Bill Cleveland is one of the founding figures in statistical graphics and data visualization. His two books, The Elements of Graphing Data and Visualizing Data, are classics in the field, still well-worth reading today.
Visualizing is about the use of graphics as a data analysis tool: how to check model fit by plotting residuals and so on. Elements, on the other hand, is about the graphics themselves and how we read them. Cleveland (co)-authored some of the seminal papers on human visual perception, including the often-cited Cleveland & McGill (1984), “Graphical Perception: Theory, Experimentation, and Application to the Development of Graphical Methods.” Plenty of authors doled out common-sense advice about graphics before then, and some even ran controlled experiments (say, comparing bars to pies). But Cleveland and colleagues were so influential because they set up a broader framework that is still experimentally-testable, but that encompasses the older experiments (say, encoding data by position vs length vs angle vs other things—so that bars and pies are special cases). This is just one approach to evaluating graphics, and it has limitations, but it’s better than many competing criteria, and much better than “because I said so” *coughtuftecough* 🙂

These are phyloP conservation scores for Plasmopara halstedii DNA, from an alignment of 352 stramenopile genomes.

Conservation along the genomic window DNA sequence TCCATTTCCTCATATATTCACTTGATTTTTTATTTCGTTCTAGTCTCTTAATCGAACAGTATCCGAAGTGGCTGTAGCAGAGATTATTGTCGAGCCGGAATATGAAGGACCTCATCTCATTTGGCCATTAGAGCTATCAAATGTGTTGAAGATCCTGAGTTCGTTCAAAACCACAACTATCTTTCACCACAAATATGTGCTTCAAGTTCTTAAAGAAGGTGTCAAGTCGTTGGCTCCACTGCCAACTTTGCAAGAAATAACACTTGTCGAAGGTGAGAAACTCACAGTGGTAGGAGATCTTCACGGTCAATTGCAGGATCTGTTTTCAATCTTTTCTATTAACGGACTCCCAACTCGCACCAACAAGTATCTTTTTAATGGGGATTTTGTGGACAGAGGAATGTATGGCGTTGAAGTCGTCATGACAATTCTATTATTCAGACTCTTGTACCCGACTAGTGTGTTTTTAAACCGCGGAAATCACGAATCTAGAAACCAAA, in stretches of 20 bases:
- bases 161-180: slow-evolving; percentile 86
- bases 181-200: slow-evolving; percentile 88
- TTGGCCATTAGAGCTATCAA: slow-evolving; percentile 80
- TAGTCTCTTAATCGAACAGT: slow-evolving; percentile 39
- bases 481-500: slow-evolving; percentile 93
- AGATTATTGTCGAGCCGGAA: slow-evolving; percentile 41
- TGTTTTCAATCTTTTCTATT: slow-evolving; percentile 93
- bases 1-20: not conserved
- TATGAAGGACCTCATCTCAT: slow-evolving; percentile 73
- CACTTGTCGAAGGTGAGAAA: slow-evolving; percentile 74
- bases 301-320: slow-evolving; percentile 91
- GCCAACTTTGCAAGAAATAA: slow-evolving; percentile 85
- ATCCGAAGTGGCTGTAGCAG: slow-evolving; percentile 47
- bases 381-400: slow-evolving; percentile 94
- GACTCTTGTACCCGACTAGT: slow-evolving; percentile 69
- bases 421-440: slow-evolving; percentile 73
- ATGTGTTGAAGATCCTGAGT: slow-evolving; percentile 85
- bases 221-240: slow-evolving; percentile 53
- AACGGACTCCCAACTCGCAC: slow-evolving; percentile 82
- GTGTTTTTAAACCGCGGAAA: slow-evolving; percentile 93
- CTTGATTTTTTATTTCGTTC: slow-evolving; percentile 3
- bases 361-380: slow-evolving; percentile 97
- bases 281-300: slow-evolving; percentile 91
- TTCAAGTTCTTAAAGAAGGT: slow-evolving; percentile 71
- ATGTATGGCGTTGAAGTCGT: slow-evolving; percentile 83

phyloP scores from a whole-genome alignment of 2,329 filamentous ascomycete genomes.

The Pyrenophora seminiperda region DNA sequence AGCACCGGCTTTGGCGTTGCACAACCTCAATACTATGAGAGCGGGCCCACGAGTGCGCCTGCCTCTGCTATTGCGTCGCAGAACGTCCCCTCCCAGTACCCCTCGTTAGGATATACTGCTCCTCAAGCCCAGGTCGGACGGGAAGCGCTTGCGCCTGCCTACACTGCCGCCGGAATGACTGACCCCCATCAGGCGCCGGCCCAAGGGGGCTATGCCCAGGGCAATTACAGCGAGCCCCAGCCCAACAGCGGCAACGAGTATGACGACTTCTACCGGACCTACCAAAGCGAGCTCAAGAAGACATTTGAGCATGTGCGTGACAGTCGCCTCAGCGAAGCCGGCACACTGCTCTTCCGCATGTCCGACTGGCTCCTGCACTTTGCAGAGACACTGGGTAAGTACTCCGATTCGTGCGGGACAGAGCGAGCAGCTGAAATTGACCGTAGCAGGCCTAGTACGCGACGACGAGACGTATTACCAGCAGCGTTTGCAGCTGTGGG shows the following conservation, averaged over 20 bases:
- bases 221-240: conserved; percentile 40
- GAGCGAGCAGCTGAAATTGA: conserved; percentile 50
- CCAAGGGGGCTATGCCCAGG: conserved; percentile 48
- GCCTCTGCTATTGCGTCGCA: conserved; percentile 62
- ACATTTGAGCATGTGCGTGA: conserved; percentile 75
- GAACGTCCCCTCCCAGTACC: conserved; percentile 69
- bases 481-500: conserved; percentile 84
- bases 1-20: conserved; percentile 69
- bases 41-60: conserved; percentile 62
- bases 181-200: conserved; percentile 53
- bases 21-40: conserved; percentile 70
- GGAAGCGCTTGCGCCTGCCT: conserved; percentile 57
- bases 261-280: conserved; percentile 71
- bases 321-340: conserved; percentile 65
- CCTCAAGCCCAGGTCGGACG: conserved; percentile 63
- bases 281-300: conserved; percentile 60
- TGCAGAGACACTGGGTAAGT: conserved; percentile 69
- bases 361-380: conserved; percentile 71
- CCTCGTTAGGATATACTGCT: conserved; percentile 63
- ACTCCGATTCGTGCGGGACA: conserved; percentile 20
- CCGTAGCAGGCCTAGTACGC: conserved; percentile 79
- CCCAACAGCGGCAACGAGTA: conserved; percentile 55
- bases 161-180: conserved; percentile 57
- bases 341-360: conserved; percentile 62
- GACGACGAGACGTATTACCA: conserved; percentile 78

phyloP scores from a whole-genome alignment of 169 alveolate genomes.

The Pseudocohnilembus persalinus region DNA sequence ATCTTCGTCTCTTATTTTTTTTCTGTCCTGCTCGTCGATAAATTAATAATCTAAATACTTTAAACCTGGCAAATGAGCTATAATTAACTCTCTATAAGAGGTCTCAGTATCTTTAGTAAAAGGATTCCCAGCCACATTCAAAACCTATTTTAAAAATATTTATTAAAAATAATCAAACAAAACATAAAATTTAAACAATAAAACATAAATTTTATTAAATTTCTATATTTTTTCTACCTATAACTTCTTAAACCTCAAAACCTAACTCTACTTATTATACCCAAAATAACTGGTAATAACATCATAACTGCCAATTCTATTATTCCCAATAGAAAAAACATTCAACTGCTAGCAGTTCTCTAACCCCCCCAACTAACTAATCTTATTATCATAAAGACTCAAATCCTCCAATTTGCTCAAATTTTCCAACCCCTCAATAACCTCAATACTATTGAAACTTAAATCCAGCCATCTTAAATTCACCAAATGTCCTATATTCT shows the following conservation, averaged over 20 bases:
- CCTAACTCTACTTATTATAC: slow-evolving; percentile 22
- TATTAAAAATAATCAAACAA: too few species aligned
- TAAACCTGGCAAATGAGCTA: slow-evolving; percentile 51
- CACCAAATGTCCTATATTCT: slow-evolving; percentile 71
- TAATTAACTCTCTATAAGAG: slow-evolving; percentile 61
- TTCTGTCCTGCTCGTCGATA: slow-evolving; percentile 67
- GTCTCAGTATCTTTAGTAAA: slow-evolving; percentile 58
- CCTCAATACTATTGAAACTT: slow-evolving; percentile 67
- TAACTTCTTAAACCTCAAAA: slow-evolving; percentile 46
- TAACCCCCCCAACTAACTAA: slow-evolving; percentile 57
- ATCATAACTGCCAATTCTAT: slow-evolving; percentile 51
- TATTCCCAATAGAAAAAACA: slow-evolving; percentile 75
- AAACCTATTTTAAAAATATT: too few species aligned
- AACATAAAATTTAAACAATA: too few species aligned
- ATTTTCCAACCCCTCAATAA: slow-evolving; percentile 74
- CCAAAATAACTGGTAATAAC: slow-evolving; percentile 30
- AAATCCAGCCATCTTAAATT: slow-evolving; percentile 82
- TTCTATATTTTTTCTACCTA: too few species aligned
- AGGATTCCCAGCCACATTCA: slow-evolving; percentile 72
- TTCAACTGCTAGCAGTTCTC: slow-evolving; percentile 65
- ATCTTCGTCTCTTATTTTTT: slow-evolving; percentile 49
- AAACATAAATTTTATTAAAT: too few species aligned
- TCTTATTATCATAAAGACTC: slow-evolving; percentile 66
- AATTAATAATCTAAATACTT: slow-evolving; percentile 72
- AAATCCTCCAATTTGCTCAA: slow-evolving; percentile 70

In Elements, Cleveland summarizes his experimental research articles and expands on them, adding many helpful examples and summarizing the underlying principles. What cognitive tasks do graph readers perform? How do they relate to what we know about the strengths and weaknesses of the human visual system, from eye to brain? How do we apply this research-based knowledge, so that we encode data in the most effective way? How can we use guides (labels, axes, scales, etc.) to support graph comprehension instead of getting in the way? It’s a lovely mix of theory, experimental evidence, and practical advice including concrete examples.
Now, I’ll admit that (at least in the 1st edition of Elements) the graphics certainly aren’t beautiful: blocky all-caps fonts, black-and-white (not even grayscale), etc. Some data examples seem dated now (Cold War / nuclear winter predictions). The principles aren’t all coherent. Each new graph variant is given a name, leading to a “plot zoo” that the Grammar of Graphics folks would hate. Many examples, written for an audience of practicing scientists, may be too technical for lay readers (for whom I strongly recommend Naomi Robbins’ Creating More Effective Graphs, a friendlier re-packaging of Cleveland).
Nonetheless, I still found Elements a worthwhile read, and it made a big impact on the data visualization course I taught. Although the book is 30 years old, I still found many new-to-me insights, along with historical context for many aspects of R’s base graphics.